Early storylines to follow: Cespedes and Sale on the move?
by TIM KURKJIAN
One of the great misnomers in baseball is the offseason, because there is no offseason. Baseball has become a 12-month sport, the late fall and winter being a time for trades, free agent signings, GM meetings, winter meetings, arbitration, labor negotiations, hirings and firings.
Here are 10 storylines to watch for this offseason.
10. The award winners
Some choices will be easy. Dodgers shortstop Corey Seager is likely going to be the unanimous choice for the National League Rookie of the Year, but the voting for many awards will be close, if not contentious, most notably the American League MVP.
By most statistical measures, especially the advanced metrics, Mike Trout was the AL's best player this year, but he played for an Angels team that won 74 games and never contended. Only five times has a player won an MVP for a sub-.500 team, but this could be the sixth time. There are other quality candidates who played for playoff teams or contenders, including Boston's Mookie Betts and David Ortiz, Toronto's Josh Donaldson, Houston's Jose Altuve and Baltimore's Manny Machado. But it appears there has been a slight shift in the thinking of the voters, a subtle move toward voting for the best player as opposed to the best player on a contender. So Trout has a chance to win his second MVP award to go with his three second-place finishes. He is 25 years old.
9. Hall of Fame
Three players with first-ballot credentials will be up for voting for the first time this year: Manny Ramirez, Ivan "Pudge" Rodriguez and Vladimir Guerrero. The first two have varying connections to PEDs. Ramirez served two suspensions for violations of baseball's drug policy (2009 and 2011). Rodriguez was never suspended or caught taking anything, but he was mentioned in Jose Canseco's book "Juiced."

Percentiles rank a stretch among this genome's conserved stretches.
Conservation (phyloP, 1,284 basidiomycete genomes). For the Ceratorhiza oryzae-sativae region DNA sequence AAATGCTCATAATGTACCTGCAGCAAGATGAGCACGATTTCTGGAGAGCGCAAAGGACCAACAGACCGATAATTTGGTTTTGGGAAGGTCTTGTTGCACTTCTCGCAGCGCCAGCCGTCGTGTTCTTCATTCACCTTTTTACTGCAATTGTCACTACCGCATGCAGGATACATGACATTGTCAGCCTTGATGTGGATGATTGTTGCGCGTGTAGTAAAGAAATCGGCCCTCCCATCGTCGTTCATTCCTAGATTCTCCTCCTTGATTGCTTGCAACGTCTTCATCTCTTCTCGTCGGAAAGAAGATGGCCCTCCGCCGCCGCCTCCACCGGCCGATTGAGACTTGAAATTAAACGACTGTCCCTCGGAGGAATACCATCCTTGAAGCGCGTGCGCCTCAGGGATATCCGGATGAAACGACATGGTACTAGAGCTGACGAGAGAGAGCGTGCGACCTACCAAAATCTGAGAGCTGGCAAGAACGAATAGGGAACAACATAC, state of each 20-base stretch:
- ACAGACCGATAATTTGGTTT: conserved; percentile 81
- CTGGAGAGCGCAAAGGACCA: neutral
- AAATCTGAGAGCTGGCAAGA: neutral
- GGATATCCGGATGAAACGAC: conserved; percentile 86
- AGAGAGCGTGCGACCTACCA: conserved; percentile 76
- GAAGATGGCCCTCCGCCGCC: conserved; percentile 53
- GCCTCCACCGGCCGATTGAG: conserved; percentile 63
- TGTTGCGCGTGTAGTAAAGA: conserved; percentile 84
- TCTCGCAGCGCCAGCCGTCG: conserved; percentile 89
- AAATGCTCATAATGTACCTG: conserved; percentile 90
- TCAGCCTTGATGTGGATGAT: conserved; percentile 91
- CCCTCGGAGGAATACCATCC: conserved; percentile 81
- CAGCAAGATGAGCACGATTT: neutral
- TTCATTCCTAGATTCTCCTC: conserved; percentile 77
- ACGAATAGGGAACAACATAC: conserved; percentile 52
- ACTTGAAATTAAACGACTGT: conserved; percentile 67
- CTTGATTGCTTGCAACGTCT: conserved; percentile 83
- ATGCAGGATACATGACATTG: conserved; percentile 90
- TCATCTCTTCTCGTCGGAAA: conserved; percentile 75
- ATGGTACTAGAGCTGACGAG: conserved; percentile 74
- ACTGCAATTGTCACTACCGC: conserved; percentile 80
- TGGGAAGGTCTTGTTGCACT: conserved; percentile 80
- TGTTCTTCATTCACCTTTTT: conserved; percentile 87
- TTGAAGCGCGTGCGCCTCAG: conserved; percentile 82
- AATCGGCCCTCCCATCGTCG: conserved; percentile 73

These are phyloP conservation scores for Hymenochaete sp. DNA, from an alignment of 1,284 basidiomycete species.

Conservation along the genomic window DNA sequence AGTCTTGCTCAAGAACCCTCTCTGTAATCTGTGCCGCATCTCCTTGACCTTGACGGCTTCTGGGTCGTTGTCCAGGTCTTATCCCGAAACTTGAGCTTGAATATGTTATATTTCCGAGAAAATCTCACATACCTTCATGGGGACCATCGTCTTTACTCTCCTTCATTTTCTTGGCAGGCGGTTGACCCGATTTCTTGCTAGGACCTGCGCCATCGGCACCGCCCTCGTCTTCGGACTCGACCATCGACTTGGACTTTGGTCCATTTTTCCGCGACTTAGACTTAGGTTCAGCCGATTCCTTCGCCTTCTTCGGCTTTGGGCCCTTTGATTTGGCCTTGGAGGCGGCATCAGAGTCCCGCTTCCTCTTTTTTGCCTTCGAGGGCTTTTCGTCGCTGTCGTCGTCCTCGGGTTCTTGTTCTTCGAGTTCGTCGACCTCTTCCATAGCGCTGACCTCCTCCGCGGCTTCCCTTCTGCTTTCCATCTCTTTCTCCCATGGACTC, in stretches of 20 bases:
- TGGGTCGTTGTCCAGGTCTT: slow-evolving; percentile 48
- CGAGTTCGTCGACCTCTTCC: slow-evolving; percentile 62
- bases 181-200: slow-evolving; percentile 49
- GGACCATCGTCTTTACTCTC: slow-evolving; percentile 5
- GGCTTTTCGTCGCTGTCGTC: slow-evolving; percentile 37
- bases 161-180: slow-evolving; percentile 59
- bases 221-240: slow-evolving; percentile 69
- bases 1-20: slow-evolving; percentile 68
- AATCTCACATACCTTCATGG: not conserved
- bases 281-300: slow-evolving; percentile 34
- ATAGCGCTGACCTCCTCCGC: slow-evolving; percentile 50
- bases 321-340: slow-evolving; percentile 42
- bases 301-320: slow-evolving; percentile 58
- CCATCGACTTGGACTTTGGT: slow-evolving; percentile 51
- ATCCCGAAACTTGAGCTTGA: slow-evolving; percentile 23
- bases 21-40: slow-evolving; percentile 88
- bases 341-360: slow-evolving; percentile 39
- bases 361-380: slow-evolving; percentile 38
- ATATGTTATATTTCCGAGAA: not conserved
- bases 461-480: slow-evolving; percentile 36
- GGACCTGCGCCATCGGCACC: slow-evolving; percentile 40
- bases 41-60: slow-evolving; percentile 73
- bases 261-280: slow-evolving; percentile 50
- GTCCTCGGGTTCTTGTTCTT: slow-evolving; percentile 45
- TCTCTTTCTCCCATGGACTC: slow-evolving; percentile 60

Ramirez's is likely in the category with Barry Bonds and Roger Clemens, who are at 44.3 percent and 45.2 percent of the vote, respectively, after four years on the ballot, and might not ever get enough support to in. Pudge would seem to have a better chance of eventually getting in even if he doesn't make it this year.
Jeff Bagwell (71.6 percent last year), Tim Raines (69.8) and Trevor Hoffman (67.3) have the best shot at election. It's Raines' 10th and final year on the ballot. The voting will take place in December, and will be announced in January. At the winter meetings in December, a special committee will consider another list of names from Today's Game Era (1988-present), which includes players that were previously on the ballot for the Baseball Writers Association of America (Mark McGwire, Harold Baines, Albert Belle, Orel Hershiser, Will Clark, among others), as well as managers (Davey Johnson and Lou Piniella) and executives (George Steinbrenner and John Schuerholz). Someone, maybe more than one, is going to the Hall of Fame from this group.